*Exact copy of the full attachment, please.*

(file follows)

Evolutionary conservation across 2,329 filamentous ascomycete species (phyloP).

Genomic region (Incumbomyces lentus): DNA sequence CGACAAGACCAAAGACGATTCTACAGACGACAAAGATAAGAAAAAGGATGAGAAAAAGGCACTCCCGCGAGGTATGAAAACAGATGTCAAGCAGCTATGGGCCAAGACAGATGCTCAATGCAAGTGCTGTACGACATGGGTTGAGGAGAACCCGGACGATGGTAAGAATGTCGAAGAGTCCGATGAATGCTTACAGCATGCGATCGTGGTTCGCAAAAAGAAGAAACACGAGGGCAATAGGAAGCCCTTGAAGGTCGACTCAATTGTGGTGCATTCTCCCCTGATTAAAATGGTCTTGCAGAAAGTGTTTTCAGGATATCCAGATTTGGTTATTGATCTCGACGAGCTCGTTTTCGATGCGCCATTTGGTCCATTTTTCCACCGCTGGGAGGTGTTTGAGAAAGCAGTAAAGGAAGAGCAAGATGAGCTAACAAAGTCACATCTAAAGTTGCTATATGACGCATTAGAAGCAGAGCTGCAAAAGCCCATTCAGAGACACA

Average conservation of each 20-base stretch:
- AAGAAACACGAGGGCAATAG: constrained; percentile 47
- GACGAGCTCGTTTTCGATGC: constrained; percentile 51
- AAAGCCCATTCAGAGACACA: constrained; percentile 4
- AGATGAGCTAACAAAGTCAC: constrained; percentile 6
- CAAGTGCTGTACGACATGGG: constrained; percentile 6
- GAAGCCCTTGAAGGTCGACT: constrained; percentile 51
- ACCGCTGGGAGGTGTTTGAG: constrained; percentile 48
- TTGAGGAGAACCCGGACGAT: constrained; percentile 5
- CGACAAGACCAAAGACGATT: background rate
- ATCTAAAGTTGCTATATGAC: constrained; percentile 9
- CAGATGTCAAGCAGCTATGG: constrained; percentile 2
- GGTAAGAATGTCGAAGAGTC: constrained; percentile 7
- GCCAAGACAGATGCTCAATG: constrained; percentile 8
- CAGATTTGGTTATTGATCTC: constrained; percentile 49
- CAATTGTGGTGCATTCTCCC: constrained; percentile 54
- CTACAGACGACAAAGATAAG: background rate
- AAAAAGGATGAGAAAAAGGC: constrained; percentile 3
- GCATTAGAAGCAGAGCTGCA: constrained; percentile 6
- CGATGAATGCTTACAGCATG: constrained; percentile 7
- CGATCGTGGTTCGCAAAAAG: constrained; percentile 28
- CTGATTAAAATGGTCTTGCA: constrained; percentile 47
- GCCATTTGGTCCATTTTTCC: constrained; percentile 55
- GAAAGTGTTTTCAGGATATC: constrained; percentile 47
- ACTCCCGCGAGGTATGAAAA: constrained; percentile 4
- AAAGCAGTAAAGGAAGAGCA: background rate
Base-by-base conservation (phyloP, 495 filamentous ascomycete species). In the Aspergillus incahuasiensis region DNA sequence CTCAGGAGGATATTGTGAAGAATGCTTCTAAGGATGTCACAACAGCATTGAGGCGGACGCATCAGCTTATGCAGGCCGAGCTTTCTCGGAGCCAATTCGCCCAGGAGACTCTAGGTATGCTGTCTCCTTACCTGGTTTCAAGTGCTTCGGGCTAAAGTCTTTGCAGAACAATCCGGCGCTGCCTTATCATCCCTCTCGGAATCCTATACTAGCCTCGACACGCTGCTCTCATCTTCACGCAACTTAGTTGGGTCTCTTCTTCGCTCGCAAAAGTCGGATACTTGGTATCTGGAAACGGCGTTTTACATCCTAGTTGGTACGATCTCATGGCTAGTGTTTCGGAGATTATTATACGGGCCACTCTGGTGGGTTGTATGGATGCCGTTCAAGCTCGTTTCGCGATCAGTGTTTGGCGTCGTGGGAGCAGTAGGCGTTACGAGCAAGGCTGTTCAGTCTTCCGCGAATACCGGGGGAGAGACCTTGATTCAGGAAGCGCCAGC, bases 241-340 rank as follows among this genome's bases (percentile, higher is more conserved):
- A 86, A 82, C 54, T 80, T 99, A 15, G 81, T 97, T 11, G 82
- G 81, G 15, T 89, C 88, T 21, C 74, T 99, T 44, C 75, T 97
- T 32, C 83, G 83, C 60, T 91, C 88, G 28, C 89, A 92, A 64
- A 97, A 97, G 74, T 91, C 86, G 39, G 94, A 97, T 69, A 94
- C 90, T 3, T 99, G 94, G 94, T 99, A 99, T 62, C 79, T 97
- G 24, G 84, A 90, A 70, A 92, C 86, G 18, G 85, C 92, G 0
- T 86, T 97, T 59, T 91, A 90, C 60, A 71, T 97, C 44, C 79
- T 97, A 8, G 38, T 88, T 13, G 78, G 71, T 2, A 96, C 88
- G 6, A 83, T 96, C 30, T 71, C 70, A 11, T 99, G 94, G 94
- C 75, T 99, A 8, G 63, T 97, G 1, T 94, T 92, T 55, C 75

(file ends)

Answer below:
Evolutionary conservation across 2,329 filamentous ascomycete species (phyloP).

Genomic region (Incumbomyces lentus): DNA sequence CGACAAGACCAAAGACGATTCTACAGACGACAAAGATAAGAAAAAGGATGAGAAAAAGGCACTCCCGCGAGGTATGAAAACAGATGTCAAGCAGCTATGGGCCAAGACAGATGCTCAATGCAAGTGCTGTACGACATGGGTTGAGGAGAACCCGGACGATGGTAAGAATGTCGAAGAGTCCGATGAATGCTTACAGCATGCGATCGTGGTTCGCAAAAAGAAGAAACACGAGGGCAATAGGAAGCCCTTGAAGGTCGACTCAATTGTGGTGCATTCTCCCCTGATTAAAATGGTCTTGCAGAAAGTGTTTTCAGGATATCCAGATTTGGTTATTGATCTCGACGAGCTCGTTTTCGATGCGCCATTTGGTCCATTTTTCCACCGCTGGGAGGTGTTTGAGAAAGCAGTAAAGGAAGAGCAAGATGAGCTAACAAAGTCACATCTAAAGTTGCTATATGACGCATTAGAAGCAGAGCTGCAAAAGCCCATTCAGAGACACA

Average conservation of each 20-base stretch:
- AAGAAACACGAGGGCAATAG: constrained; percentile 47
- GACGAGCTCGTTTTCGATGC: constrained; percentile 51
- AAAGCCCATTCAGAGACACA: constrained; percentile 4
- AGATGAGCTAACAAAGTCAC: constrained; percentile 6
- CAAGTGCTGTACGACATGGG: constrained; percentile 6
- GAAGCCCTTGAAGGTCGACT: constrained; percentile 51
- ACCGCTGGGAGGTGTTTGAG: constrained; percentile 48
- TTGAGGAGAACCCGGACGAT: constrained; percentile 5
- CGACAAGACCAAAGACGATT: background rate
- ATCTAAAGTTGCTATATGAC: constrained; percentile 9
- CAGATGTCAAGCAGCTATGG: constrained; percentile 2
- GGTAAGAATGTCGAAGAGTC: constrained; percentile 7
- GCCAAGACAGATGCTCAATG: constrained; percentile 8
- CAGATTTGGTTATTGATCTC: constrained; percentile 49
- CAATTGTGGTGCATTCTCCC: constrained; percentile 54
- CTACAGACGACAAAGATAAG: background rate
- AAAAAGGATGAGAAAAAGGC: constrained; percentile 3
- GCATTAGAAGCAGAGCTGCA: constrained; percentile 6
- CGATGAATGCTTACAGCATG: constrained; percentile 7
- CGATCGTGGTTCGCAAAAAG: constrained; percentile 28
- CTGATTAAAATGGTCTTGCA: constrained; percentile 47
- GCCATTTGGTCCATTTTTCC: constrained; percentile 55
- GAAAGTGTTTTCAGGATATC: constrained; percentile 47
- ACTCCCGCGAGGTATGAAAA: constrained; percentile 4
- AAAGCAGTAAAGGAAGAGCA: background rate
Base-by-base conservation (phyloP, 495 filamentous ascomycete species). In the Aspergillus incahuasiensis region DNA sequence CTCAGGAGGATATTGTGAAGAATGCTTCTAAGGATGTCACAACAGCATTGAGGCGGACGCATCAGCTTATGCAGGCCGAGCTTTCTCGGAGCCAATTCGCCCAGGAGACTCTAGGTATGCTGTCTCCTTACCTGGTTTCAAGTGCTTCGGGCTAAAGTCTTTGCAGAACAATCCGGCGCTGCCTTATCATCCCTCTCGGAATCCTATACTAGCCTCGACACGCTGCTCTCATCTTCACGCAACTTAGTTGGGTCTCTTCTTCGCTCGCAAAAGTCGGATACTTGGTATCTGGAAACGGCGTTTTACATCCTAGTTGGTACGATCTCATGGCTAGTGTTTCGGAGATTATTATACGGGCCACTCTGGTGGGTTGTATGGATGCCGTTCAAGCTCGTTTCGCGATCAGTGTTTGGCGTCGTGGGAGCAGTAGGCGTTACGAGCAAGGCTGTTCAGTCTTCCGCGAATACCGGGGGAGAGACCTTGATTCAGGAAGCGCCAGC, bases 241-340 rank as follows among this genome's bases (percentile, higher is more conserved):
- A 86, A 82, C 54, T 80, T 99, A 15, G 81, T 97, T 11, G 82
- G 81, G 15, T 89, C 88, T 21, C 74, T 99, T 44, C 75, T 97
- T 32, C 83, G 83, C 60, T 91, C 88, G 28, C 89, A 92, A 64
- A 97, A 97, G 74, T 91, C 86, G 39, G 94, A 97, T 69, A 94
- C 90, T 3, T 99, G 94, G 94, T 99, A 99, T 62, C 79, T 97
- G 24, G 84, A 90, A 70, A 92, C 86, G 18, G 85, C 92, G 0
- T 86, T 97, T 59, T 91, A 90, C 60, A 71, T 97, C 44, C 79
- T 97, A 8, G 38, T 88, T 13, G 78, G 71, T 2, A 96, C 88
- G 6, A 83, T 96, C 30, T 71, C 70, A 11, T 99, G 94, G 94
- C 75, T 99, A 8, G 63, T 97, G 1, T 94, T 92, T 55, C 75